Over 28 million hens (28.78 million spent layers) were killed in 2008 (England and Wales) at around the age of 1 year old (27.42 million in 2007). As the hens are at the end of their productive lives they are of little economic value to the farmer and seen as a by-product of the egg industry which require disposal.
As few slaughterhouses accept laying hens they are frequently transported by road on long journeys. Feed, but not water, may be withheld for up to 12 hours prior to slaughter (1). The Welfare of Animals (Slaughter or killing) (Amendment into the 1995 Regulations) (England) Regulations 2007 now permits the killing of ‘end of lay hens’ and end of life breeder hens by exposure to gas on the premises where they have been housed. It also allows the Secretary of State to authorise the killing of birds by exposure to gas elsewhere than in a slaughterhouse. The culling of ‘end of lay hens’ on the home farm could dramatically reduce the incidence of welfare insults they experience because of catching and transport (1).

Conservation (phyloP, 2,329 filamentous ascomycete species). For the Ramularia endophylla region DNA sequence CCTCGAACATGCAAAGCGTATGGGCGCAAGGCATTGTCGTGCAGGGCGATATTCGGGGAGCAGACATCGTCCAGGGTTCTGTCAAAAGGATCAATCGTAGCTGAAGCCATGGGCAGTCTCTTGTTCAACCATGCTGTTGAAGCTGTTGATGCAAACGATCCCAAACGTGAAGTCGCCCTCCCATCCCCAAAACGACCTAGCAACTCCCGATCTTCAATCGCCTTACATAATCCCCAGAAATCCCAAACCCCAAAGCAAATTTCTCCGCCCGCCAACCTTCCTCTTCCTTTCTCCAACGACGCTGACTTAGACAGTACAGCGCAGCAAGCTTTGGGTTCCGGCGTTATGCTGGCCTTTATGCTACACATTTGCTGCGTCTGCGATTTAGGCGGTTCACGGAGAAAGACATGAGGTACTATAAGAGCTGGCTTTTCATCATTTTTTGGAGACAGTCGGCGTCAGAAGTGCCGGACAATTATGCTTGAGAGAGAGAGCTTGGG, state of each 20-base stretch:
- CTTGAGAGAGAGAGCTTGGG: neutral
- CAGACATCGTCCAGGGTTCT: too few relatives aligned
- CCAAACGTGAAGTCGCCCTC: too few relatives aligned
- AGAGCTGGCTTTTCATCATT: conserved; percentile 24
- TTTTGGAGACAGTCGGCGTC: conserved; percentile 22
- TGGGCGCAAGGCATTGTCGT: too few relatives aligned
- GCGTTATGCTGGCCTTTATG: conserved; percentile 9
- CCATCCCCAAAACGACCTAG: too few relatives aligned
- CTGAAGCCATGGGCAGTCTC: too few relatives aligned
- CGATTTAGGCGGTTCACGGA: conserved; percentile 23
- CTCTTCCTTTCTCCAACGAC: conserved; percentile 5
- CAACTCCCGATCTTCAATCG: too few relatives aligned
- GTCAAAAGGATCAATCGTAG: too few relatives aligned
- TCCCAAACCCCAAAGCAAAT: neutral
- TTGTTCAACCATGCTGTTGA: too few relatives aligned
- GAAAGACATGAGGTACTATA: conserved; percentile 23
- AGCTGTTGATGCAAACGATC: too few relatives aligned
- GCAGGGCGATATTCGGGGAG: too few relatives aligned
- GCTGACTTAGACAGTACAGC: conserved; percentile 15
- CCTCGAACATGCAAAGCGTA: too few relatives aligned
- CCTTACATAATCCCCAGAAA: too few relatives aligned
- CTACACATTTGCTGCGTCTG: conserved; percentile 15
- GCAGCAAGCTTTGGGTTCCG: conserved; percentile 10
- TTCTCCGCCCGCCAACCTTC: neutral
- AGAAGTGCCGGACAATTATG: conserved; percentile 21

Those reaching the slaughterhouse are removed from their crates and hung upside down shackled by their feet to a moving line whilst still fully conscious. Their heads and neck are dragged through an electrically charged water bath designed to stun the birds, rendering them unconscious. The moving line then takes the birds to an automatic neck cutter. Birds are then bled before entering a scalding tank to make the plucking easier. Birds often experience pain and struggle while hung in shackles, and they may suffer during the slaughter process. It is essential that a sufficient stunning current is used and that both carotid arteries (the major blood supplies to the brain) are cut to reduce the risk of birds regaining consciousness during bleed-out and subsequently entering the scalding tank whilst still alive.
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